And here I was swearing up and down that I wasn’t going to let politics into this blog. So much for good intentions. Avert your eyes now if this stuff turns your stomach.
In the wake of last night’s GOP debate, Chuck Wendig has posted a excellent, if pungent (in several senses of the word) post on how our broken presidential electoral system (kinda) works. It’s a great analysis of what is an increasingly bizzaro way of choosing a national leader. It also helped me crystal some of my own thinking.
The truth is, folks, we’re in trouble, and not just in the way we pick our Chief Executive. Example– I heard a story on NPR a few nights ago about how even the ordinary business of confirming ambassadorial nominees has become a political football in Washington. In the past, Senate confirmation of ambassadors was utterly routine, unless serious issues with the nominee’s character or history came to light. The current delay of confirmations has nothing to do with that– it stems from the desire of one party to frustrate the President’s intentions, to deny him a hint of success or legitimacy.
Of course, this is just one example of this sort of thing, which has become the chief mode of operation for one party in Congress. Everything from the budget to the debt-ceiling to ambassadorships has become a means of political obstructionism. At base, this is a frightening development– it means that jamming the mechanism of government has become an accepted tactic of political opposition. In the process, actual governance has gone out the window– at a time when we face serious issues that are getting worse the longer we ignore them.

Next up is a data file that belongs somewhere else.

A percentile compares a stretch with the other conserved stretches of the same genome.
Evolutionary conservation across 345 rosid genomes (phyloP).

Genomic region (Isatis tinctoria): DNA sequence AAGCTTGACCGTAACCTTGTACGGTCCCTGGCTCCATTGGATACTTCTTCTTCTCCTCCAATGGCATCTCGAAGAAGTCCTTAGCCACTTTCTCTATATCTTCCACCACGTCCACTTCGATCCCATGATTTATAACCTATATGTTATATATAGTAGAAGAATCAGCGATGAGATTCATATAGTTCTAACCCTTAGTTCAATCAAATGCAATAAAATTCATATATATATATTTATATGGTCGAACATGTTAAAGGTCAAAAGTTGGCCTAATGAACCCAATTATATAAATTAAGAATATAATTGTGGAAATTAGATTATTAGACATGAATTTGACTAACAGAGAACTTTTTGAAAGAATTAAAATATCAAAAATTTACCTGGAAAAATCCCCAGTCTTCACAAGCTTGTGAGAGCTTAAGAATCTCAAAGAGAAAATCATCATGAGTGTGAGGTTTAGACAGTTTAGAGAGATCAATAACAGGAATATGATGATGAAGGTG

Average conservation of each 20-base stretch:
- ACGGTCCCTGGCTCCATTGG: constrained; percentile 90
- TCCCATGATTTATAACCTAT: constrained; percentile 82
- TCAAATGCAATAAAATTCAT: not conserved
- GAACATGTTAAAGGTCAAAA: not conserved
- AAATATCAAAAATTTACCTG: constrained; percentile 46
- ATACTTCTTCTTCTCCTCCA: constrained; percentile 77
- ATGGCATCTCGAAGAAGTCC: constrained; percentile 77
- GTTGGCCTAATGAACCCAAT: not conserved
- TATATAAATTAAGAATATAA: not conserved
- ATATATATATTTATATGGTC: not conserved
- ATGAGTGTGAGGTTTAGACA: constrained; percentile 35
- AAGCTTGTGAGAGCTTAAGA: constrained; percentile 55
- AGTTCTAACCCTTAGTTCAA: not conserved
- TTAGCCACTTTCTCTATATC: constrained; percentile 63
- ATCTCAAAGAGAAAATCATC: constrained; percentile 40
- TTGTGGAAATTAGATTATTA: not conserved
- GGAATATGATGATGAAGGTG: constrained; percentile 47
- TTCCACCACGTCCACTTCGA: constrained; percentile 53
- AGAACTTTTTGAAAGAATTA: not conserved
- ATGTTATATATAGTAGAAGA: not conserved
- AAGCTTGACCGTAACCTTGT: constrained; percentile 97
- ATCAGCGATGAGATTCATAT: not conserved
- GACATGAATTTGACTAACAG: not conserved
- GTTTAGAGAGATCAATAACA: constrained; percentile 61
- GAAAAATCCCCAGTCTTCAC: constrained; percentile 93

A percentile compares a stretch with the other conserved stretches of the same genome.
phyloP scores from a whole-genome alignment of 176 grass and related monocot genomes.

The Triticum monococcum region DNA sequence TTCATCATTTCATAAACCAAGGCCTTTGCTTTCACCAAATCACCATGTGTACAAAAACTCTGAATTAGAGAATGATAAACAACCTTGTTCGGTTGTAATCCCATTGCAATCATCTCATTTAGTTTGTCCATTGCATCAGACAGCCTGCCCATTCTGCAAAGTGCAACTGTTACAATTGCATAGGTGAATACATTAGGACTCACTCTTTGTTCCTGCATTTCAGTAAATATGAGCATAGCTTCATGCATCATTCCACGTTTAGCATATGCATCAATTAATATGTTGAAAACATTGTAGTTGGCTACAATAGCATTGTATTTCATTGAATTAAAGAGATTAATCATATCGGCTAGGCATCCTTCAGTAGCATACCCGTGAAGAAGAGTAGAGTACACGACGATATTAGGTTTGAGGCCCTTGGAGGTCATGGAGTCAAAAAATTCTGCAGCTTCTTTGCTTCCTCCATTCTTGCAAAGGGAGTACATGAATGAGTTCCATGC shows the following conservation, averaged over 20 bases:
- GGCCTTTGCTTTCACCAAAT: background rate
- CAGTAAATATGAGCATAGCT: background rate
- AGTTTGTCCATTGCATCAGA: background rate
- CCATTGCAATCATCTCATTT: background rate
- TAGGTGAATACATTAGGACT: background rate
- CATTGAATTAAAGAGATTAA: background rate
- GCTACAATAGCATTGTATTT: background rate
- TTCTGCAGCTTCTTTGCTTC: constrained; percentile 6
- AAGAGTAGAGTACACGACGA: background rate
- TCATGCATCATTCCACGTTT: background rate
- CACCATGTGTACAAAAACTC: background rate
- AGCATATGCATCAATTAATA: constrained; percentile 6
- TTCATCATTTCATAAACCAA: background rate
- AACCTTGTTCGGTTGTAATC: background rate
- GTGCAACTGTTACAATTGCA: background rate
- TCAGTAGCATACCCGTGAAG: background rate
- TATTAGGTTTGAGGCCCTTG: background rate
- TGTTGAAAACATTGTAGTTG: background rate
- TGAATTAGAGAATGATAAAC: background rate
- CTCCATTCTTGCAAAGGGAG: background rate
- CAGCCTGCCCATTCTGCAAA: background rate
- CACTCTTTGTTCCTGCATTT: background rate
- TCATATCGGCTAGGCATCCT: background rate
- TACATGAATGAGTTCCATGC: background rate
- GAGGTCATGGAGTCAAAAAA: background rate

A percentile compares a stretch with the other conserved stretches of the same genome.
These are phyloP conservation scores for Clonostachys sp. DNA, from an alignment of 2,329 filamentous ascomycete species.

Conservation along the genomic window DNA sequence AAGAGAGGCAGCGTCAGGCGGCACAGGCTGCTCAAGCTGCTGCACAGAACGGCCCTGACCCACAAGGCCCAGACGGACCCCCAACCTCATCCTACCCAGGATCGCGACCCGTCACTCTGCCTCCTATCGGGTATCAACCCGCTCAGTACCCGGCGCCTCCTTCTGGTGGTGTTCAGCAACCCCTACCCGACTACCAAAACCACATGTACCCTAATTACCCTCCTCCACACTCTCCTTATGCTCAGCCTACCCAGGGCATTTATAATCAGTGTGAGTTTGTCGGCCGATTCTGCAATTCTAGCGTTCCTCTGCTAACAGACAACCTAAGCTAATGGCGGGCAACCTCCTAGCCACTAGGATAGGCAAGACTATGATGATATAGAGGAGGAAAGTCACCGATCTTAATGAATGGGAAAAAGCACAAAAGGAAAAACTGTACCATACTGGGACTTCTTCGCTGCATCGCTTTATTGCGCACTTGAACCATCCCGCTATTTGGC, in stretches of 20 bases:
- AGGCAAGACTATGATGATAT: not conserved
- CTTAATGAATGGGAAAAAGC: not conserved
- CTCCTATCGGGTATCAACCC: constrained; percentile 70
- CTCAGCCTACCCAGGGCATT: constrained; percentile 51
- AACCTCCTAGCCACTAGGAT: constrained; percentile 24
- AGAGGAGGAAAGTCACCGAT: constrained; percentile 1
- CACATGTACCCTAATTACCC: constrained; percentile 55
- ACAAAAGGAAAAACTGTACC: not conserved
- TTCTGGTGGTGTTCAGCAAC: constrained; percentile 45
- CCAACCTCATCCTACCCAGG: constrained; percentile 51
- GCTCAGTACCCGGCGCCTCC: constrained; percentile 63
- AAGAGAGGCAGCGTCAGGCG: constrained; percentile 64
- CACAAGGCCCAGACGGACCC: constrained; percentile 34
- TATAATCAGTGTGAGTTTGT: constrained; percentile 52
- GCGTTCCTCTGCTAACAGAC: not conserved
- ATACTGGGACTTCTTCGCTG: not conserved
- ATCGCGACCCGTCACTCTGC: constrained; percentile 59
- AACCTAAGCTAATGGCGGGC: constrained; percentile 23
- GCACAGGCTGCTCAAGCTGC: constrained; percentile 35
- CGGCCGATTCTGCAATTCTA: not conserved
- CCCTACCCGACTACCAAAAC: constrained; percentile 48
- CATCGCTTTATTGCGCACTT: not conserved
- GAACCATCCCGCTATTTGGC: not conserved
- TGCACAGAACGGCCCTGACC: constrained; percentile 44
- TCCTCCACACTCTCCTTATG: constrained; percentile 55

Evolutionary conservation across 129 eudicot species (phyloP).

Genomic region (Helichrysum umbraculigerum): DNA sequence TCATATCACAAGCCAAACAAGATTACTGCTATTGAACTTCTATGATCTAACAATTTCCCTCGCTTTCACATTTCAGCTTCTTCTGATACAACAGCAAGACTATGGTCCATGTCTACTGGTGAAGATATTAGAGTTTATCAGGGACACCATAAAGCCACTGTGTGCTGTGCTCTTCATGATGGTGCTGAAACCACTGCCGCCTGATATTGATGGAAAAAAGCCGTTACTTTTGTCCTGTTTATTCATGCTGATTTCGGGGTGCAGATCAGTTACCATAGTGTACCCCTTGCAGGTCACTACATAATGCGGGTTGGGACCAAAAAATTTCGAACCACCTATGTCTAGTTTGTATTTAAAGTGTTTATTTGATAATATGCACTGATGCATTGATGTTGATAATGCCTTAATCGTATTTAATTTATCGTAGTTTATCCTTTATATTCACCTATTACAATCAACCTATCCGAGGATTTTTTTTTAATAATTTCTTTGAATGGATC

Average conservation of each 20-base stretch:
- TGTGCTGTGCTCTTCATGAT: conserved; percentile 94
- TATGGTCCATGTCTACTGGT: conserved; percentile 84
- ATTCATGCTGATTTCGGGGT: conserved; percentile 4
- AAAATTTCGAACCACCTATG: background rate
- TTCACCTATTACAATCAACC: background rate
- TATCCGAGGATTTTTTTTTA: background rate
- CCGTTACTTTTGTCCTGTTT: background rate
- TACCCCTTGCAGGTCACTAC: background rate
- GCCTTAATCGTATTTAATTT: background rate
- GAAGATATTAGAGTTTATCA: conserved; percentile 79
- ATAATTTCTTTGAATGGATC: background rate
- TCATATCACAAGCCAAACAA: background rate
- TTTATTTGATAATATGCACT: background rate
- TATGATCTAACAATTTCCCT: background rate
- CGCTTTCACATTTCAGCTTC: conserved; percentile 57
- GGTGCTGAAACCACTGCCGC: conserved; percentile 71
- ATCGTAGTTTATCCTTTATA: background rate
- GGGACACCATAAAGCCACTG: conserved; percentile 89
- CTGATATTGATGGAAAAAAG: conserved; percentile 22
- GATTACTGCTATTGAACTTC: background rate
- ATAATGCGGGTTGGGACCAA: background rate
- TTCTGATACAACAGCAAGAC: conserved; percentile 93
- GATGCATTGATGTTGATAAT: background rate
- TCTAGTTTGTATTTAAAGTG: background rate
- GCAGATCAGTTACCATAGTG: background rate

But the stalemate in Washington is only part of the picture. Frankly, the United States is sliding toward oligarchy. Citizens United and the presence of big money in our politics is killing our democracy. Working people are getting an increasingly tiny share of the pie, while the plutocrats get more golden parachutes and tax breaks. Our gerrymandered electoral distribution currently almost guarantees the return to office, year after year, of the same dunderheads who refuse to accept the fact that the water is rising (literally and figuratively). As others have pointed out, it may not matter who is elected president if Congress remains the hostage of a small clique of know-nothings– the stalemate will continue, unless something changes.
What’s to be done? In some way or another, the American people– including those who live in those tortured, gerrymandered districts designed to secure electoral success for one party only– are going to have to stand up and say “Enough!” It’s not even really a partisan question– there are plenty of issues which threaten everyone, on which we can find common ground– if we can take off our blinders and recognize the danger. Otherwise–
Whew. Enough for now. But I suppose that, over the next year, I will, at least occasionally, have to express an opinion. When you come down to it, it’s called being part of the solution.